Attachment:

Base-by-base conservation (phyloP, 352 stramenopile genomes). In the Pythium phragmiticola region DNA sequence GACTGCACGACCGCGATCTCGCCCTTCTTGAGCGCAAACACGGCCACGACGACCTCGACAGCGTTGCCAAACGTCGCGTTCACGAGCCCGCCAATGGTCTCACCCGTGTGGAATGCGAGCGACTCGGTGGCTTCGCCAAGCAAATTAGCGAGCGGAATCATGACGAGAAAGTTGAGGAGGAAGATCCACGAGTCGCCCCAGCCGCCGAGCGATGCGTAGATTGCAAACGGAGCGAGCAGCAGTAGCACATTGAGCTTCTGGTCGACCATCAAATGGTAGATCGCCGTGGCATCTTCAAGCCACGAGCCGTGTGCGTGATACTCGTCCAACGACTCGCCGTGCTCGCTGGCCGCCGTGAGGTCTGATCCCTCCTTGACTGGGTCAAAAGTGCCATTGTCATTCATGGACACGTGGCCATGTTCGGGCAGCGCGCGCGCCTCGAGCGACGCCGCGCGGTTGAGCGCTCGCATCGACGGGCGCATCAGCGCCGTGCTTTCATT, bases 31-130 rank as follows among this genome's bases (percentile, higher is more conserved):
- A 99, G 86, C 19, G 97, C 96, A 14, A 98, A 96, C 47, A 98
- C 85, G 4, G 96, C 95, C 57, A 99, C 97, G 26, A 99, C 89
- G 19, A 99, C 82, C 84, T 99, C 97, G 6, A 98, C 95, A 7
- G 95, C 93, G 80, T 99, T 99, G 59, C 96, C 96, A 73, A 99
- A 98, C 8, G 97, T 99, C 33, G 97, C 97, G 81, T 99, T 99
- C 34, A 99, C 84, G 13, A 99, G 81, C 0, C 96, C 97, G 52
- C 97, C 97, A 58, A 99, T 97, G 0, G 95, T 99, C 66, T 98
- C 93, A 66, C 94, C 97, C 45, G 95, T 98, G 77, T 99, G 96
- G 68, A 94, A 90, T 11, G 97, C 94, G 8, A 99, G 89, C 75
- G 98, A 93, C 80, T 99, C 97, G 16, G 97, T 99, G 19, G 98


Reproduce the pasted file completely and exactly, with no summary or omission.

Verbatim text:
Base-by-base conservation (phyloP, 352 stramenopile genomes). In the Pythium phragmiticola region DNA sequence GACTGCACGACCGCGATCTCGCCCTTCTTGAGCGCAAACACGGCCACGACGACCTCGACAGCGTTGCCAAACGTCGCGTTCACGAGCCCGCCAATGGTCTCACCCGTGTGGAATGCGAGCGACTCGGTGGCTTCGCCAAGCAAATTAGCGAGCGGAATCATGACGAGAAAGTTGAGGAGGAAGATCCACGAGTCGCCCCAGCCGCCGAGCGATGCGTAGATTGCAAACGGAGCGAGCAGCAGTAGCACATTGAGCTTCTGGTCGACCATCAAATGGTAGATCGCCGTGGCATCTTCAAGCCACGAGCCGTGTGCGTGATACTCGTCCAACGACTCGCCGTGCTCGCTGGCCGCCGTGAGGTCTGATCCCTCCTTGACTGGGTCAAAAGTGCCATTGTCATTCATGGACACGTGGCCATGTTCGGGCAGCGCGCGCGCCTCGAGCGACGCCGCGCGGTTGAGCGCTCGCATCGACGGGCGCATCAGCGCCGTGCTTTCATT, bases 31-130 rank as follows among this genome's bases (percentile, higher is more conserved):
- A 99, G 86, C 19, G 97, C 96, A 14, A 98, A 96, C 47, A 98
- C 85, G 4, G 96, C 95, C 57, A 99, C 97, G 26, A 99, C 89
- G 19, A 99, C 82, C 84, T 99, C 97, G 6, A 98, C 95, A 7
- G 95, C 93, G 80, T 99, T 99, G 59, C 96, C 96, A 73, A 99
- A 98, C 8, G 97, T 99, C 33, G 97, C 97, G 81, T 99, T 99
- C 34, A 99, C 84, G 13, A 99, G 81, C 0, C 96, C 97, G 52
- C 97, C 97, A 58, A 99, T 97, G 0, G 95, T 99, C 66, T 98
- C 93, A 66, C 94, C 97, C 45, G 95, T 98, G 77, T 99, G 96
- G 68, A 94, A 90, T 11, G 97, C 94, G 8, A 99, G 89, C 75
- G 98, A 93, C 80, T 99, C 97, G 16, G 97, T 99, G 19, G 98